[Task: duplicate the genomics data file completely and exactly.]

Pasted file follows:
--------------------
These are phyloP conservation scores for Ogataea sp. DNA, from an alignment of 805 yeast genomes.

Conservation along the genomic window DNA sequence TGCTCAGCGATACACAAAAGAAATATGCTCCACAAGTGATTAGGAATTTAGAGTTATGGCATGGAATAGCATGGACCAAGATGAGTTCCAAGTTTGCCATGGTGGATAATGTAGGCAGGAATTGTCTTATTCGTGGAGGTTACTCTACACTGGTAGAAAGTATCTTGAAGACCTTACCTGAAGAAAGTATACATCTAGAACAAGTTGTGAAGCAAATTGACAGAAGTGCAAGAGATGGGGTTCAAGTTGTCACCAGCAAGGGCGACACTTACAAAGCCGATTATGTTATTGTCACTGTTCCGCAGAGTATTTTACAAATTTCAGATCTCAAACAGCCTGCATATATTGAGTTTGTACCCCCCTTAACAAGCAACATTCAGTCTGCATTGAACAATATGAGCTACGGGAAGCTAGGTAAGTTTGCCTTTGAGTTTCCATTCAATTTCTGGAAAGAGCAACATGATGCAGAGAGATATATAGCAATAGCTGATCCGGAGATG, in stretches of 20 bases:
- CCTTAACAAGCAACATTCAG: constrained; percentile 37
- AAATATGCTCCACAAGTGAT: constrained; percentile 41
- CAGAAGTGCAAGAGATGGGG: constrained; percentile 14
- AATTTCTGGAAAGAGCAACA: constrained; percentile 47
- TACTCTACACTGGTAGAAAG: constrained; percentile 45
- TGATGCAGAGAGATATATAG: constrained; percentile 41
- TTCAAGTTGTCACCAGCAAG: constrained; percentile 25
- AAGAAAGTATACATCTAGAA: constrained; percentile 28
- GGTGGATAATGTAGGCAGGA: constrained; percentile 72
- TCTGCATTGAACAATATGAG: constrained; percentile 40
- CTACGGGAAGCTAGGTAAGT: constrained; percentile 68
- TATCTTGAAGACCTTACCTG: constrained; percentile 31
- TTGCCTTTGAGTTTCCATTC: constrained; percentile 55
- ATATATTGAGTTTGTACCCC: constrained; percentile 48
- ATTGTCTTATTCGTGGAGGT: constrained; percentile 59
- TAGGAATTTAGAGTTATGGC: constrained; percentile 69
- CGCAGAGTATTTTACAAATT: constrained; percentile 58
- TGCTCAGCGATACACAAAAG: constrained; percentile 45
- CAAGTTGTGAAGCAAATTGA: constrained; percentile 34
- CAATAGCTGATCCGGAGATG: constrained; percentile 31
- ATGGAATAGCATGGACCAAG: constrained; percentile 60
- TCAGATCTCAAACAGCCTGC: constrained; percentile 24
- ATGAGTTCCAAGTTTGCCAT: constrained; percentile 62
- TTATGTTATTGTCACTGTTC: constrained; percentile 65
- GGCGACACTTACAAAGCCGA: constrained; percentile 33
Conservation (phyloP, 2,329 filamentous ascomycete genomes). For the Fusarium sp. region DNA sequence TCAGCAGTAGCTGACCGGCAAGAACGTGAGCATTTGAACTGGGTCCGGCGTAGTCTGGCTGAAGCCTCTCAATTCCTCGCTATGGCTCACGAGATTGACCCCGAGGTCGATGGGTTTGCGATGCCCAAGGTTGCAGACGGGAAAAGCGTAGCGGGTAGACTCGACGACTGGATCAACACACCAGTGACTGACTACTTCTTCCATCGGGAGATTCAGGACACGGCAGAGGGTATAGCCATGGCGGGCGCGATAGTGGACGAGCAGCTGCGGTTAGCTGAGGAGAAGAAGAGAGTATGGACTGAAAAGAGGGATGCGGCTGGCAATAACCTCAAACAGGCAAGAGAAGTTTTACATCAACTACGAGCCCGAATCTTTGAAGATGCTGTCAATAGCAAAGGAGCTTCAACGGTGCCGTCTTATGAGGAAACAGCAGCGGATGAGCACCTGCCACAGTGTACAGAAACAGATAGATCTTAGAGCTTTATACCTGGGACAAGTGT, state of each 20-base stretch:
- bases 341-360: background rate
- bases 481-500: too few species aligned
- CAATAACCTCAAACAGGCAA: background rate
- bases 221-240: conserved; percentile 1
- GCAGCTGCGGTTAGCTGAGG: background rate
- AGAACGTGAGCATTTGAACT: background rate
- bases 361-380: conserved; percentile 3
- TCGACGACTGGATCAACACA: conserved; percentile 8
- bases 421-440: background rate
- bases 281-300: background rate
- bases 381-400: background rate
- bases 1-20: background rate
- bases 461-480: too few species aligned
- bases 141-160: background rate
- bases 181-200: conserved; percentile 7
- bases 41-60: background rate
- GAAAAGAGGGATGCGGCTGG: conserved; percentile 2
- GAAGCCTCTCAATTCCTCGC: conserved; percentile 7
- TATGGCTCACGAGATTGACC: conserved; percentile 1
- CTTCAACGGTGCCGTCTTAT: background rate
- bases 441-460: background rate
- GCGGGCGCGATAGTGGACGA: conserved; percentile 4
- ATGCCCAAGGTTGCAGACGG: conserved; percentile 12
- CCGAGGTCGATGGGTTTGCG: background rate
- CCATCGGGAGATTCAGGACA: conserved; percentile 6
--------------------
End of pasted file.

These are phyloP conservation scores for Ogataea sp. DNA, from an alignment of 805 yeast genomes.

Conservation along the genomic window DNA sequence TGCTCAGCGATACACAAAAGAAATATGCTCCACAAGTGATTAGGAATTTAGAGTTATGGCATGGAATAGCATGGACCAAGATGAGTTCCAAGTTTGCCATGGTGGATAATGTAGGCAGGAATTGTCTTATTCGTGGAGGTTACTCTACACTGGTAGAAAGTATCTTGAAGACCTTACCTGAAGAAAGTATACATCTAGAACAAGTTGTGAAGCAAATTGACAGAAGTGCAAGAGATGGGGTTCAAGTTGTCACCAGCAAGGGCGACACTTACAAAGCCGATTATGTTATTGTCACTGTTCCGCAGAGTATTTTACAAATTTCAGATCTCAAACAGCCTGCATATATTGAGTTTGTACCCCCCTTAACAAGCAACATTCAGTCTGCATTGAACAATATGAGCTACGGGAAGCTAGGTAAGTTTGCCTTTGAGTTTCCATTCAATTTCTGGAAAGAGCAACATGATGCAGAGAGATATATAGCAATAGCTGATCCGGAGATG, in stretches of 20 bases:
- CCTTAACAAGCAACATTCAG: constrained; percentile 37
- AAATATGCTCCACAAGTGAT: constrained; percentile 41
- CAGAAGTGCAAGAGATGGGG: constrained; percentile 14
- AATTTCTGGAAAGAGCAACA: constrained; percentile 47
- TACTCTACACTGGTAGAAAG: constrained; percentile 45
- TGATGCAGAGAGATATATAG: constrained; percentile 41
- TTCAAGTTGTCACCAGCAAG: constrained; percentile 25
- AAGAAAGTATACATCTAGAA: constrained; percentile 28
- GGTGGATAATGTAGGCAGGA: constrained; percentile 72
- TCTGCATTGAACAATATGAG: constrained; percentile 40
- CTACGGGAAGCTAGGTAAGT: constrained; percentile 68
- TATCTTGAAGACCTTACCTG: constrained; percentile 31
- TTGCCTTTGAGTTTCCATTC: constrained; percentile 55
- ATATATTGAGTTTGTACCCC: constrained; percentile 48
- ATTGTCTTATTCGTGGAGGT: constrained; percentile 59
- TAGGAATTTAGAGTTATGGC: constrained; percentile 69
- CGCAGAGTATTTTACAAATT: constrained; percentile 58
- TGCTCAGCGATACACAAAAG: constrained; percentile 45
- CAAGTTGTGAAGCAAATTGA: constrained; percentile 34
- CAATAGCTGATCCGGAGATG: constrained; percentile 31
- ATGGAATAGCATGGACCAAG: constrained; percentile 60
- TCAGATCTCAAACAGCCTGC: constrained; percentile 24
- ATGAGTTCCAAGTTTGCCAT: constrained; percentile 62
- TTATGTTATTGTCACTGTTC: constrained; percentile 65
- GGCGACACTTACAAAGCCGA: constrained; percentile 33
Conservation (phyloP, 2,329 filamentous ascomycete genomes). For the Fusarium sp. region DNA sequence TCAGCAGTAGCTGACCGGCAAGAACGTGAGCATTTGAACTGGGTCCGGCGTAGTCTGGCTGAAGCCTCTCAATTCCTCGCTATGGCTCACGAGATTGACCCCGAGGTCGATGGGTTTGCGATGCCCAAGGTTGCAGACGGGAAAAGCGTAGCGGGTAGACTCGACGACTGGATCAACACACCAGTGACTGACTACTTCTTCCATCGGGAGATTCAGGACACGGCAGAGGGTATAGCCATGGCGGGCGCGATAGTGGACGAGCAGCTGCGGTTAGCTGAGGAGAAGAAGAGAGTATGGACTGAAAAGAGGGATGCGGCTGGCAATAACCTCAAACAGGCAAGAGAAGTTTTACATCAACTACGAGCCCGAATCTTTGAAGATGCTGTCAATAGCAAAGGAGCTTCAACGGTGCCGTCTTATGAGGAAACAGCAGCGGATGAGCACCTGCCACAGTGTACAGAAACAGATAGATCTTAGAGCTTTATACCTGGGACAAGTGT, state of each 20-base stretch:
- bases 341-360: background rate
- bases 481-500: too few species aligned
- CAATAACCTCAAACAGGCAA: background rate
- bases 221-240: conserved; percentile 1
- GCAGCTGCGGTTAGCTGAGG: background rate
- AGAACGTGAGCATTTGAACT: background rate
- bases 361-380: conserved; percentile 3
- TCGACGACTGGATCAACACA: conserved; percentile 8
- bases 421-440: background rate
- bases 281-300: background rate
- bases 381-400: background rate
- bases 1-20: background rate
- bases 461-480: too few species aligned
- bases 141-160: background rate
- bases 181-200: conserved; percentile 7
- bases 41-60: background rate
- GAAAAGAGGGATGCGGCTGG: conserved; percentile 2
- GAAGCCTCTCAATTCCTCGC: conserved; percentile 7
- TATGGCTCACGAGATTGACC: conserved; percentile 1
- CTTCAACGGTGCCGTCTTAT: background rate
- bases 441-460: background rate
- GCGGGCGCGATAGTGGACGA: conserved; percentile 4
- ATGCCCAAGGTTGCAGACGG: conserved; percentile 12
- CCGAGGTCGATGGGTTTGCG: background rate
- CCATCGGGAGATTCAGGACA: conserved; percentile 6